HBO Films: BESSIE Review

HBOFilms_logoThis post is not going to offer a scene by scene recap of the HBO Films presentation that debuted on SATURDAY, MAY 16th, but it is going to offer up a look into the style and tone of the film in hopes that fans of HBO will take in the two hour experience for themselves. It is a movie not to be missed.

BESSIE_06-300x175Queen Latifah bares it all literally and figuratively in BESSIE a vanity project for her that is a solid portrayal of songstress Bessie Smith – Empress of the Blues. HBO Films has once again offered up a richly produced and designed TV-movie that at times beautifully depicts the wardrobes, music and sights of the day. At other times it shows us the raw truths of society, show business and the lives from the era and blacks, especially and most effectively, black women of the day.

It is through flashback that we see the childhood years of Bessie Smith. One mind-searing moment from her youth haunted her as an adult and plays out more than once in the film. Yes, the movie does illustrate the far too common scene of a entertainer who struggled through crisis in life only to rise to great things in later years. And yes, it almost seems like a cliché to say this story deals with the issues of abandonment, and a lack of love and worth and the continued search in life to find those lost values. But in a well done movie like BESSIE you don’t mind it at all. It is that well written and played out.

Tory Kittles and Tika Sumpter as Clarence and Lucille

The cast from top to bottom also maintained the high quality production value throughout. For the men I have to single out Tory Kittles (Papania from TRUE DETECTIVE Season One) as a standout. Even though his role as Clarence was not a brash or loud man or disrespectful of women, he stood out as a strong character. He was as strong as his character’s support of Bessie was. But, it was the female roles, even some with shorter screen time, that stay with you. Mo’Nique as Ma Rainey, Tika Sumpter as Lucille and Khandi Alexander as Viola add such style. But, of course, it is Queen Latifah that gives the performance of a lifetime. Every aspect of Bessie Smith’s life is played out by her. The rough times with men, the good times at posh clubs, the bisexuality, the boozing (you know those  Prohibition years drove anyone to drink), the love of the extended family, the hate for the hustlers, dealing with record producers and the Depression and being in front of adoring fans, and all alone facing the mirror. All commanded by a performance that will come around again at awards time. Her strength as a performer and actress made for one solid character. But, she admitted to a bit of help as Latifah admitted to “talking with” Bessie Smith herself to help motivate her along the way.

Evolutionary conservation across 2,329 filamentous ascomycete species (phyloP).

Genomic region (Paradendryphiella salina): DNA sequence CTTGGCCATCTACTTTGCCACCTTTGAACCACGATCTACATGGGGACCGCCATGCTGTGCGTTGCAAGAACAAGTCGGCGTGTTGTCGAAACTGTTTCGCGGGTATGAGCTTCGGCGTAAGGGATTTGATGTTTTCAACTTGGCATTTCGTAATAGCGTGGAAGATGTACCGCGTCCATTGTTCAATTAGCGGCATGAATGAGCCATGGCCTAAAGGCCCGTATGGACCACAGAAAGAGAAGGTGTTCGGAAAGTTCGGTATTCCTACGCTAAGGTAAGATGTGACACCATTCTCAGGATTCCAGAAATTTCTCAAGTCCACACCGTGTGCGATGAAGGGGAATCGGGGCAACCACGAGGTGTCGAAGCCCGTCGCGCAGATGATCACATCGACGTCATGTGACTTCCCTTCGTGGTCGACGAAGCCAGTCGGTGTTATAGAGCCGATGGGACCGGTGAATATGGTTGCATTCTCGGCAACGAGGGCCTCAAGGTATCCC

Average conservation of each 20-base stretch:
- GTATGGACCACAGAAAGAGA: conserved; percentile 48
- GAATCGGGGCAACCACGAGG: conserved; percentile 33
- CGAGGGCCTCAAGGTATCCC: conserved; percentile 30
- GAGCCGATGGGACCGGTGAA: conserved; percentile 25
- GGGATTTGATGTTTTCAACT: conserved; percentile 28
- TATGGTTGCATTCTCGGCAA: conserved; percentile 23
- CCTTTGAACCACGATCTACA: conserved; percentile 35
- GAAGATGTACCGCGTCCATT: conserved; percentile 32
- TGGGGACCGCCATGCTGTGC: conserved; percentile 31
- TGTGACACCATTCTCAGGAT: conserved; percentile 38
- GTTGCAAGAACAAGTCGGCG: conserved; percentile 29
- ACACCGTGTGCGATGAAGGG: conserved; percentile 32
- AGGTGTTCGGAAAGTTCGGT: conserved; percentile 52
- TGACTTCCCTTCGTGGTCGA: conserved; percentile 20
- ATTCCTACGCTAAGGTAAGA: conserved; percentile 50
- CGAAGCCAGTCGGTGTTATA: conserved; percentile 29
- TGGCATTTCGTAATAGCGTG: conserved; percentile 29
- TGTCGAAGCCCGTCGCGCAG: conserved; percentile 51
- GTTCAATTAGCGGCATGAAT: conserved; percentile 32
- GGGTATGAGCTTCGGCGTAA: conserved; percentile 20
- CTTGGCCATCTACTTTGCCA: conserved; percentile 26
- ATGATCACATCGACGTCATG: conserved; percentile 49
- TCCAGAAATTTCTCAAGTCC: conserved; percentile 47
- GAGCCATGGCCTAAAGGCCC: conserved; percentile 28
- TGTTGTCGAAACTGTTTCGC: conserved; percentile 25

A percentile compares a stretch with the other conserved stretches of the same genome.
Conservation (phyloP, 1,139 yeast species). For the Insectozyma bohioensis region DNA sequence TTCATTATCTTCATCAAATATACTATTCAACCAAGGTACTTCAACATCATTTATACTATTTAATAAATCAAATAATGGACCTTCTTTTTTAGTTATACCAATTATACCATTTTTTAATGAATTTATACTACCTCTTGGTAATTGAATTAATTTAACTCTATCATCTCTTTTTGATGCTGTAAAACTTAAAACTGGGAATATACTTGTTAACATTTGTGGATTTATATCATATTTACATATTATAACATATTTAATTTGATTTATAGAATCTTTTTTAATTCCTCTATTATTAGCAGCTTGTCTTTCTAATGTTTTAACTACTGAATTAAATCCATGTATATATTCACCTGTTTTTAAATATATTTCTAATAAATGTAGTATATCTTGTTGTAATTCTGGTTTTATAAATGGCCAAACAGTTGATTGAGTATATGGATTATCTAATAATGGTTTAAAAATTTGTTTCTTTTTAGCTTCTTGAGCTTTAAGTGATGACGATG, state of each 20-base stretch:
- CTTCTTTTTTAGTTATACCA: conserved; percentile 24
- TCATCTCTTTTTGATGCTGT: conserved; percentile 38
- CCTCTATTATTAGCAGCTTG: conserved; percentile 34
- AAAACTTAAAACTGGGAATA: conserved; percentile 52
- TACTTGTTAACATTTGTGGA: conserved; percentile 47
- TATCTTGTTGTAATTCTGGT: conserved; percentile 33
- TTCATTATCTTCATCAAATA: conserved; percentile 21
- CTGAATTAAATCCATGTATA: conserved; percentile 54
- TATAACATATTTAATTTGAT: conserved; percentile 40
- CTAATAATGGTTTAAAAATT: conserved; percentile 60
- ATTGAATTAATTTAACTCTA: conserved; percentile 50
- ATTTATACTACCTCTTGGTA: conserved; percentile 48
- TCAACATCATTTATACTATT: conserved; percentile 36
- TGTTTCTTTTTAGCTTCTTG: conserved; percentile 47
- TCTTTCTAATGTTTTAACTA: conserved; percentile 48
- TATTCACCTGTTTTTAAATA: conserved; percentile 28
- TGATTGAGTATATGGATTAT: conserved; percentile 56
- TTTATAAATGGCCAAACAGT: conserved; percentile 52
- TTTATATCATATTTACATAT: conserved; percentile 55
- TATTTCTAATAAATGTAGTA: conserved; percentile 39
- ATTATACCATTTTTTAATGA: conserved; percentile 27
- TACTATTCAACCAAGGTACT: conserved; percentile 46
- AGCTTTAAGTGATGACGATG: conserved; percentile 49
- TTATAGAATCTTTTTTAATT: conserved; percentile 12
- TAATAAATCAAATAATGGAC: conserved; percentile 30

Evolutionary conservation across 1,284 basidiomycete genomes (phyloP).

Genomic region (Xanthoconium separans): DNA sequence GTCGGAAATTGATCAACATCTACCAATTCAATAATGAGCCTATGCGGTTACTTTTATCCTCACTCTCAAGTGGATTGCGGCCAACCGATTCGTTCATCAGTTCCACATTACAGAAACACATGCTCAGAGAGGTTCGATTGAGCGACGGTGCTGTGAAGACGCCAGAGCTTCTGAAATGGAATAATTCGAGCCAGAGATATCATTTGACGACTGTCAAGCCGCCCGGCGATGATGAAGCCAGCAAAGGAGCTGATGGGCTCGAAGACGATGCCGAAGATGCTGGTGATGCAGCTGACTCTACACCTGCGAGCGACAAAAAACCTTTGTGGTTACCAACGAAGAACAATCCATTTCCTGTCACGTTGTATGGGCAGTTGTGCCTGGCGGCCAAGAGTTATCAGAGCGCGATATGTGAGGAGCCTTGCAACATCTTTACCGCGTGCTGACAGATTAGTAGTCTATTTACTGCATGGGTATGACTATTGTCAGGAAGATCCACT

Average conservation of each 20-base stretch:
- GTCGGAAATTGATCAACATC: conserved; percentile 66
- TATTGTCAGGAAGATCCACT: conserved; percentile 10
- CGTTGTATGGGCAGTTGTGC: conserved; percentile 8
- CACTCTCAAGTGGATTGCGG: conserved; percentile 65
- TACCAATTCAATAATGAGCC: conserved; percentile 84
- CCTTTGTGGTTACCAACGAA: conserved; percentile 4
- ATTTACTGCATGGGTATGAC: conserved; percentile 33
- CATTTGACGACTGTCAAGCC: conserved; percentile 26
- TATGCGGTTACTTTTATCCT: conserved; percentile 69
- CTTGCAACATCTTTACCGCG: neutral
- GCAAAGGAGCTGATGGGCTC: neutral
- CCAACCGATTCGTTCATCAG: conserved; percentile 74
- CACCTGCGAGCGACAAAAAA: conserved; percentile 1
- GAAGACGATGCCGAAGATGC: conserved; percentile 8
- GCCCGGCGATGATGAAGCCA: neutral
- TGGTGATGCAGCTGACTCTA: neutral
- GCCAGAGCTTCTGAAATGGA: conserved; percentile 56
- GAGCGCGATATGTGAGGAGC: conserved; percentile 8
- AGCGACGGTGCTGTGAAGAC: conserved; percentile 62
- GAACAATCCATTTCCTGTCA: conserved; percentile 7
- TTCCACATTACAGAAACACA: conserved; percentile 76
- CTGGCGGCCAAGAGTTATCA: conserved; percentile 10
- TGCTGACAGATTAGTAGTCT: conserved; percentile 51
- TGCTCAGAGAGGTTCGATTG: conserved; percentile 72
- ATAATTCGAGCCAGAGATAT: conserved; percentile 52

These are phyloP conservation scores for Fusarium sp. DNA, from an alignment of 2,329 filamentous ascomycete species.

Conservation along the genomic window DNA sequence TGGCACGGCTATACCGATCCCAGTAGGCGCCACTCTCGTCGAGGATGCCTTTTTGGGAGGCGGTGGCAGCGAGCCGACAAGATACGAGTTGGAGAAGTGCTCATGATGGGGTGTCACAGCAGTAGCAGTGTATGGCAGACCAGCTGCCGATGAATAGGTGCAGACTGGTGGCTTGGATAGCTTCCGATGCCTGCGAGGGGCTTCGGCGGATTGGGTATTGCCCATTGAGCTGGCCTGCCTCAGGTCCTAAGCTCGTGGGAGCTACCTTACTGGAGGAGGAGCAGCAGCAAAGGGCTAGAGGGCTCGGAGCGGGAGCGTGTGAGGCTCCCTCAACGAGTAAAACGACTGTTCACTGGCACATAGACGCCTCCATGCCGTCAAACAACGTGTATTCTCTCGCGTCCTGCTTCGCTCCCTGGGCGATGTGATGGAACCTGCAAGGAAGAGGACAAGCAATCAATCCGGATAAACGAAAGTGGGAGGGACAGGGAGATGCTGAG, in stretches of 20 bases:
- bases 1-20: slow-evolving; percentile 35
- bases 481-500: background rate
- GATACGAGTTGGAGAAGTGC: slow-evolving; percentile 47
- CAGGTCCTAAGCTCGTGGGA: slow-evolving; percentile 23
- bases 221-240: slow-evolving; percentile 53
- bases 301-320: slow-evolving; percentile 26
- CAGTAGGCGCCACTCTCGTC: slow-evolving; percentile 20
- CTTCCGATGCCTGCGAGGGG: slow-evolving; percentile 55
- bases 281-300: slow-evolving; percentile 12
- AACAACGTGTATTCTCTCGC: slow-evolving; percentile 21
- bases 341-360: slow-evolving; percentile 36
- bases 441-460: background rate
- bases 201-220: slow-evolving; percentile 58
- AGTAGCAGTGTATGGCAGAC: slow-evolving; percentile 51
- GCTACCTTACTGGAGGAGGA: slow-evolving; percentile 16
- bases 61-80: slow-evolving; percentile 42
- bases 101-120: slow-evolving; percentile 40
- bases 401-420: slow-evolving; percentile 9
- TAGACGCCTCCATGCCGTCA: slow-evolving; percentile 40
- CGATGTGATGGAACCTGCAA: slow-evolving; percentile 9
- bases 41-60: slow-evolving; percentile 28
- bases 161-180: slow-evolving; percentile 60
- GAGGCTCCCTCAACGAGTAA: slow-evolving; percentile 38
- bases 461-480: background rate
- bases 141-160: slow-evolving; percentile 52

Mo’Nique as Ma Rainey

A review cannot be right until you mention the music. Blues, in all its variations, is not for everyone. In fact, I could see where someone could find fault with this movie for using too much music in it. From beginning to the final credits, where we hear the real Bessie Smith, the music is there every few minutes. There are great moments in those staged numbers, which were not lip synced by the way. They are there to help the story along. If you really listen to the lyrics they accentuate the action of the films as well as offer up a unique American-bred sound. If you are interested in the soundtrack you can buy it here.

As HBO Films go BESSIE is one of its strongest. It holds up there as high quality entertainment equal to your precious GAME OF THRONES. You can still find it on HBOGo/HBONow and airing on HBO on 05.20 at 10:30am & 8:00pm; 05.24 at 1:30pm; 05.25 at 4:00am; 05.26 at 3:00pm & 11:45pm; 05.30 at 9:45am & 4:00pm and into June.

People_QueenLatifah-208x300Here are excerpts from an Associated Press interview with Queen Latifah.   

“I felt like it was the role of a lifetime. There was no Google when this movie came to me. It wasn’t like I could just pull it up on a computer and find out about her. So I bought the box set and started listening to her music. And initially I was terrified, because this music is so different; her voice is so different, from mine. I was able to figure out the parts that we could connect on, the parts of her way of singing that I could emulate in my way to show her style without being intimidated by the fact that I don’t have that voice — she’s a powerhouse!



The music really helped me get closer to her, quicker, to really connect with her. She wrote all those songs: By learning them, I was able to feel her more. But who am I to not play her to the bone! Talk about ‘The show must go on’! This woman literally got stabbed, left the hospital, and went out and performed. I need to feel the wind in my face. I need to feel the fear and do it anyway. That’s how I feel about characters that require that type of dedication. I can’t worry about Queen Latifah — who I am has to go out the window when you’re playing this character. ‘Let’s drive! Let’s take the seatbelt off and do a hundred! Let’s go!’ That what it requires!”

And she delivers. 



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